As part of our #BREAKFREE campaign, author Louise O'Neill reveals why she let go of worrying about other people's opinions
In interviews, I often get asked if the main characters in my novels are based on me, as if I would be incapable of creating fictional characters unless they are thinly veiled versions of myself. This isn’t too offensive in the case of Freida, the main character in Only Ever Yours, but since the majority of interviewers then go on to detail why they find Emma (the protagonist of Asking For It) to be deeply ‘unlikeable’, it’s hard not to wonder what kind of impression I’m making on those around me.
A few years ago, this would have bothered me.
A few years ago, I would have found it difficult to sleep as I turned those questions over and over, searching for its underbelly.
Because even though neither Emma nor Freida reflect me or my life, there is one attribute that they share that I can identify with. Both characters are constantly looking for the approval of those around them. Their lives are indelibly tied up with their concern about how they’re being seen.
And yes. That was me.
Up until I was 25, I read other people’s letters, I eavesdropped on people’s conversations, I looked through my mother’s text messages, I hacked my sister’s Facebook account, I made my now ex boyfriend give me the passwords to his Gmail account so I could look through his emails. (I wonder why it didn’t work out?!)
The reason for this wasn’t nosiness. I wanted access to the innermost thoughts of those around me, because I wanted to know how they saw me, what their opinion was of me, and of my behaviour and personality. I didn’t know who I was so I thought I needed that validation from outside sources in order to even begin to understand who I was.
I think this obsession with what other people thought of me began when I was a teenager. Before that, I was a bit weird and I didn’t fit in with the other kids in my class, but I didn’t care. I was happy spending time by myself, playing make-believe or reading yet another book. It was only when I entered secondary school that it started to feel vitally important that I be accepted by my peers, and I think that was when I subtly started to change facets of my personality so that I would become more ‘acceptable’. I started dressing in a certain way, I would temper my sense of humour and the jokes I would tell, I tried to be as ‘nice’ as I possibly could be so that no one would have any reason to criticise me.
It began to impact on my life in a number of different ways. I would only admit to finding certain boys attractive if friends of mine agreed that he was good looking, I laughed at misogynistic, sexist jokes because I didn’t want to be seen as humourless, I allowed myself to be treated badly because I didn’t want to be one of ‘those girls’, I wanted to be seen as relaxed, and easy going, and chilled. I chose my university, Trinity, because it was seen as being the most prestigious in Ireland, I travelled every summer to get away from my small town, all the time wondering if the people in my small town would think I was really ‘cool’ for doing so. I starved myself, or binged and purged, in order to ensure my body would conform to what society said was appealing. In my most private moments I wasn’t sure if I ever wanted to get married or have children but I started a relationship with a man who looked perfect on paper because I thought I should. I just ignored the twinges in my gut that told me something didn’t feel right.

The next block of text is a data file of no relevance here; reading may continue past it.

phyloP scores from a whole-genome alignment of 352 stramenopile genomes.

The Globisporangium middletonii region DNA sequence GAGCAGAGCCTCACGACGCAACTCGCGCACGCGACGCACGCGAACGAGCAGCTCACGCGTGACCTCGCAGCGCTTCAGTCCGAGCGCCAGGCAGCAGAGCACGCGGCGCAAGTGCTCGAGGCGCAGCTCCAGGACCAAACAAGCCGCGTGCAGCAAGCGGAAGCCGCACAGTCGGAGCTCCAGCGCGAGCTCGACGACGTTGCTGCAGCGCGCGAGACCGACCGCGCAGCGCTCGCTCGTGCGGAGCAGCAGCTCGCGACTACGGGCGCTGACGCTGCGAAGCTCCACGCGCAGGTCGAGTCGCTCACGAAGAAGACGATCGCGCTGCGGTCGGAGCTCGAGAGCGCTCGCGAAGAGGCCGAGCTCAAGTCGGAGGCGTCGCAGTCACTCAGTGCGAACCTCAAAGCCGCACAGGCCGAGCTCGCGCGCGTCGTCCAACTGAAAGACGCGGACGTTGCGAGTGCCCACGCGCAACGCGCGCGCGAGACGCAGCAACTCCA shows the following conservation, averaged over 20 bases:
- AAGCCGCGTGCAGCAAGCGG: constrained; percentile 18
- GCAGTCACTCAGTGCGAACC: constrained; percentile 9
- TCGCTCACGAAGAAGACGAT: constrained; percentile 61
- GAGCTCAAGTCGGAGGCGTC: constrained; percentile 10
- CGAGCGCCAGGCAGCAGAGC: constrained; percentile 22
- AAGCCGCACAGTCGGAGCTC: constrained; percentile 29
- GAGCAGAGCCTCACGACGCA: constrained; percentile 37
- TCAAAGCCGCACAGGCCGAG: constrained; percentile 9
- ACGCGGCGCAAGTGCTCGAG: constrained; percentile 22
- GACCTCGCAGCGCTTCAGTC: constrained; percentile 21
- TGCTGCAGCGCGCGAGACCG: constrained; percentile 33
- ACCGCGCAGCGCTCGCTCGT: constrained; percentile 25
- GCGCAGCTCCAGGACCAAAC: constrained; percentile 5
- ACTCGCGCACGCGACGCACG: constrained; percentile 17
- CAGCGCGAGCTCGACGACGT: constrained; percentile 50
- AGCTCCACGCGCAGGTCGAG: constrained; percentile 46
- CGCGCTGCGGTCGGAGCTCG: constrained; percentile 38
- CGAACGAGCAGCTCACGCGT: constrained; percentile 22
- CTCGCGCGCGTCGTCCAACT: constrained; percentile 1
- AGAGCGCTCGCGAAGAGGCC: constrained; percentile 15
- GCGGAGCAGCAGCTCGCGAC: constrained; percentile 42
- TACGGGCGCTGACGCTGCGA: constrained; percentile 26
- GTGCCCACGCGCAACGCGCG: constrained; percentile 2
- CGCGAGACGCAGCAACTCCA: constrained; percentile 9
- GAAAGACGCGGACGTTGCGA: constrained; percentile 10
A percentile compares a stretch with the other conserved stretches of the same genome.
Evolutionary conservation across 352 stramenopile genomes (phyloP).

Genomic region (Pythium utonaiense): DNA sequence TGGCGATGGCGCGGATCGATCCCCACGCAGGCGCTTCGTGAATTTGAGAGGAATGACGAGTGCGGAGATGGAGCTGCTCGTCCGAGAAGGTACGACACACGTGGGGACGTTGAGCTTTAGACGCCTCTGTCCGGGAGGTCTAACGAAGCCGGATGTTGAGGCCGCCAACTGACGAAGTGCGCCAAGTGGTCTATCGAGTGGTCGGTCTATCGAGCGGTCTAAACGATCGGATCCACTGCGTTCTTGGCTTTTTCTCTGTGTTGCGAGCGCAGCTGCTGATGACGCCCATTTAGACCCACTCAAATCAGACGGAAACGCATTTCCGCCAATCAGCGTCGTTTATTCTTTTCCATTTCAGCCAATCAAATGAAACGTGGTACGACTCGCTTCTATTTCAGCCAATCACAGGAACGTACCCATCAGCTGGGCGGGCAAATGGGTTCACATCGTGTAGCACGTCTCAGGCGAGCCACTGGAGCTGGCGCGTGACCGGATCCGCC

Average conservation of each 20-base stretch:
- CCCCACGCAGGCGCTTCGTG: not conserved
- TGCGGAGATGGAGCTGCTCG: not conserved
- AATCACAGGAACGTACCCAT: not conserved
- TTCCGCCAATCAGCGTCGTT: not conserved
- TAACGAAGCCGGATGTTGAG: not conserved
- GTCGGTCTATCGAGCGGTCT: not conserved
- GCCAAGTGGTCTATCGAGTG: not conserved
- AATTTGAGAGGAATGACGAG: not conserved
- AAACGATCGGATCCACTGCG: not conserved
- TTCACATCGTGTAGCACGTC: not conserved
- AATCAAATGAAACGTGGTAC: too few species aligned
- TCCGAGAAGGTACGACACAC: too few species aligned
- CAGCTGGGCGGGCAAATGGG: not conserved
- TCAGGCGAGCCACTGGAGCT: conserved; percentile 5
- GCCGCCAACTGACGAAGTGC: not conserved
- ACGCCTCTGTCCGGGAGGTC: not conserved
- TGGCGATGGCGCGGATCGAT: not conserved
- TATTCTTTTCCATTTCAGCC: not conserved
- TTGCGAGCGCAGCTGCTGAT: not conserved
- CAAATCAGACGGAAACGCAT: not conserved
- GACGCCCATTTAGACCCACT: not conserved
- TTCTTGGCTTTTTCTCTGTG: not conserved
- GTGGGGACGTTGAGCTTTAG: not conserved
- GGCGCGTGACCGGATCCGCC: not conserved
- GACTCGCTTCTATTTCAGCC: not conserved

I wasn’t happy, but I looked like I was happy, and other people thought I was happy, and wasn’t that the same thing?
I was 25 when I moved to New York to work for a prestigious fashion magazine. I was living in the most exciting city in the world, on set with the A-list celebrities, designer clothes, jewellery that cost millions of dollars. All of my family and friends were so impressed – this was, without a doubt, the coolest job ever.
And yet, I wasn’t happy. I came home at Christmas, 30lbs lighter than when I had left in September, and a trip to the doctor revealed that my body was once again under severe pressure. I was, at 25, a heart attack waiting to happen.
And I knew that I had to do something.
That something involved a lot of therapy, and the willingness to finally figure out who I was and what I wanted for myself. It meant letting go of an idea of perfection and understanding that it was impossible for everyone to like me and that, somehow, that had to be okay. I had wanted to write for years but felt paralysed by fear – what if everyone hates it? What if the critics slate it? What if (and this was my greatest fear) what if I’m just not good enough?
But I sat down at the desk, and I wrote. I ignored that little voice in my head that told me if others didn’t approve of this book then it was worthless, that I was worthless. I didn’t think about what I looked like, or what I was wearing, or what other people thought of me. I just wrote every day because by doing something that I loved (but doing it for my own pleasure rather than for the purposes of procuring the approval of those around me) was making me whole again.